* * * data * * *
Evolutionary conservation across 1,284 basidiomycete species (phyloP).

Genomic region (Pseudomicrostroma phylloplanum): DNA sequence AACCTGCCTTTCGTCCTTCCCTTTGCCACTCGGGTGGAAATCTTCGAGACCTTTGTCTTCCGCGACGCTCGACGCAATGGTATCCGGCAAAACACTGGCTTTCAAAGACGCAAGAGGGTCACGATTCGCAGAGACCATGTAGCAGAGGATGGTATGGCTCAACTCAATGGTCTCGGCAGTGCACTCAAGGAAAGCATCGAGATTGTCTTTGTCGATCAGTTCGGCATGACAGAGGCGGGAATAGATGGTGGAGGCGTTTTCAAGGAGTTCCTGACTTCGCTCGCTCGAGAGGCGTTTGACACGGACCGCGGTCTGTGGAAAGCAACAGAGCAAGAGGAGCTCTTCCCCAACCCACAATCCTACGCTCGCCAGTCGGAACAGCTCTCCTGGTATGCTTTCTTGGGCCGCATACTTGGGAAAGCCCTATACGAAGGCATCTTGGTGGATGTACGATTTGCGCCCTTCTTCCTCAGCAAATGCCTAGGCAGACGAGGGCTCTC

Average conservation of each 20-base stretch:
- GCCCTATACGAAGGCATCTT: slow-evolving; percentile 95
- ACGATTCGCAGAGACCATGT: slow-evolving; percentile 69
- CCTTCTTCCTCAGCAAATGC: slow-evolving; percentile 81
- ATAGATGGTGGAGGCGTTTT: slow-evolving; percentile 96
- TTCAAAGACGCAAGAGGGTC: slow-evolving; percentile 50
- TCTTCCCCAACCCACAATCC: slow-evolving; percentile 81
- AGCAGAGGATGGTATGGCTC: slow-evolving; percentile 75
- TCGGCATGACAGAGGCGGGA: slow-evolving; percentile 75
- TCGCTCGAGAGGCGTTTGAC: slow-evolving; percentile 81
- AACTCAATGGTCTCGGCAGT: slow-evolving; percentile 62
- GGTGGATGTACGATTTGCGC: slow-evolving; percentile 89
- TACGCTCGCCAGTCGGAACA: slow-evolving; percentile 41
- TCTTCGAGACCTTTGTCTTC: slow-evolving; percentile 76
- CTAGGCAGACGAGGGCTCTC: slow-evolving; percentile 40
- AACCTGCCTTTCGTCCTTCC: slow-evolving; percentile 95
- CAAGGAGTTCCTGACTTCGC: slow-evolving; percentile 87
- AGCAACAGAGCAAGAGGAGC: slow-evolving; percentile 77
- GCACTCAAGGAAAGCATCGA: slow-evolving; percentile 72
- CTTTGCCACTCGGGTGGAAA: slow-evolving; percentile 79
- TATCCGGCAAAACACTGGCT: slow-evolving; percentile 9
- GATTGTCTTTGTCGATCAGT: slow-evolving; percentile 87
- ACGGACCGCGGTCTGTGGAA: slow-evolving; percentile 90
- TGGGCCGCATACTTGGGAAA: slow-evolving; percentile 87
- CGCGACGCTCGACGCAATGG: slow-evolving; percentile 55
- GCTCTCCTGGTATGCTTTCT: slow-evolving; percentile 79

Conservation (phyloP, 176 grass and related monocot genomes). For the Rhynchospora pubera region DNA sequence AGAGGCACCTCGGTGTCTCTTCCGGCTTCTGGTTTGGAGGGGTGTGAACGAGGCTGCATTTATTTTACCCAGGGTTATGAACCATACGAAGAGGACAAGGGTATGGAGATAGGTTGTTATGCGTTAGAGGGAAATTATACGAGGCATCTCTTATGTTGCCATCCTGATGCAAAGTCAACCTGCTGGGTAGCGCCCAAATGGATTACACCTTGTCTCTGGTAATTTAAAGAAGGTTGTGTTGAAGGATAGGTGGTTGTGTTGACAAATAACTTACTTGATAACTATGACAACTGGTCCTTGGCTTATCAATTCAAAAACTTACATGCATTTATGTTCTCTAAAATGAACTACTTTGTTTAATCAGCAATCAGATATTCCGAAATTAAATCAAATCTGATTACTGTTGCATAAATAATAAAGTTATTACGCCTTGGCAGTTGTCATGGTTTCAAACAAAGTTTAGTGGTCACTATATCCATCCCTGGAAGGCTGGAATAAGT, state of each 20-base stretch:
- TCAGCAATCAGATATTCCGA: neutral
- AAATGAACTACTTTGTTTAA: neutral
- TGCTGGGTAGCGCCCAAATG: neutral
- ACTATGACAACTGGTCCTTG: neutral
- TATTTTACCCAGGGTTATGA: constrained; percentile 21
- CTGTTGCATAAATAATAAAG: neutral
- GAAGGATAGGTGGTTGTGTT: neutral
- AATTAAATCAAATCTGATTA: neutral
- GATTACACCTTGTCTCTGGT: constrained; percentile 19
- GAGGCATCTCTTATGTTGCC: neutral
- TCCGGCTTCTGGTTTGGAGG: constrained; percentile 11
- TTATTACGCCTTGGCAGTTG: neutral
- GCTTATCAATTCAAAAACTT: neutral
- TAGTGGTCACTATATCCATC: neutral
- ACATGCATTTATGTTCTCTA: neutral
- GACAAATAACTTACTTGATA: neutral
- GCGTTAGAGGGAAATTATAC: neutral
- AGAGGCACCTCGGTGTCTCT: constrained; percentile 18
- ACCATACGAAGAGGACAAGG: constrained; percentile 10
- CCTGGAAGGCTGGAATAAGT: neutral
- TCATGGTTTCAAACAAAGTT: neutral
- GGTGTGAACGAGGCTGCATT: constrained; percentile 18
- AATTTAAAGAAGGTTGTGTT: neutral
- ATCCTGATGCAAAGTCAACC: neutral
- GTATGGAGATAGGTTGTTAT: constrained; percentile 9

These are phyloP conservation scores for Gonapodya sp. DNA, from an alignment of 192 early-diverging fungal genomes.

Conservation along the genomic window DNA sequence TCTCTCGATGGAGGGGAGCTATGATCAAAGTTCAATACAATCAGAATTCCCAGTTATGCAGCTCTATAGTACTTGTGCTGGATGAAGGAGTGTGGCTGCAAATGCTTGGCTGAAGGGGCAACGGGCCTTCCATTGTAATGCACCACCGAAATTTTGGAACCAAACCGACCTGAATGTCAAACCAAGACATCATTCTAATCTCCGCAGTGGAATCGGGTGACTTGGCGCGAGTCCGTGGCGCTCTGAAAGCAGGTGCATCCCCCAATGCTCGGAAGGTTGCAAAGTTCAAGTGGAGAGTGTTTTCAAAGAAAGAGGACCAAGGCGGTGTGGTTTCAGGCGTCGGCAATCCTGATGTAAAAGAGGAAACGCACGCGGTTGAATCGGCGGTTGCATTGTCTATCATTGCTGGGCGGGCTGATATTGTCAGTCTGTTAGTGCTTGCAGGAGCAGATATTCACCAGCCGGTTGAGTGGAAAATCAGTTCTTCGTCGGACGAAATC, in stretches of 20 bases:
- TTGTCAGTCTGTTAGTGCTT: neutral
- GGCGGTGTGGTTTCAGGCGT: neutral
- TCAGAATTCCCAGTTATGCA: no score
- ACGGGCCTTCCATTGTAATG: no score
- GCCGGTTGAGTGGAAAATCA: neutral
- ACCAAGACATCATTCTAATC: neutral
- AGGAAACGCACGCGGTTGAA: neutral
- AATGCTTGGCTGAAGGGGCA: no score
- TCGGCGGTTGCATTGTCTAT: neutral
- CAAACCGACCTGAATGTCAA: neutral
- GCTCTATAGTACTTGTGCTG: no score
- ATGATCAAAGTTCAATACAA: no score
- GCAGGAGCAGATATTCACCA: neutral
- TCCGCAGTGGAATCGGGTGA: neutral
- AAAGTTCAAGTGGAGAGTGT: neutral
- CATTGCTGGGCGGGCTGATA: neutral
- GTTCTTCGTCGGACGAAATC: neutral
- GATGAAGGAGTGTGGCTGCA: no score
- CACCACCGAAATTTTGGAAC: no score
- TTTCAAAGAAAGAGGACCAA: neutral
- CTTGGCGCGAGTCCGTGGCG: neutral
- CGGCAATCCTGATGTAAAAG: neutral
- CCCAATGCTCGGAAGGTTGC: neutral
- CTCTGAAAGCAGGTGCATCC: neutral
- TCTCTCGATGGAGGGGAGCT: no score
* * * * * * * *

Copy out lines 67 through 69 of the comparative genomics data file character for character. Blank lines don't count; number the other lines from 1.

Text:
- GCTCTATAGTACTTGTGCTG: no score
- ATGATCAAAGTTCAATACAA: no score
- GCAGGAGCAGATATTCACCA: neutral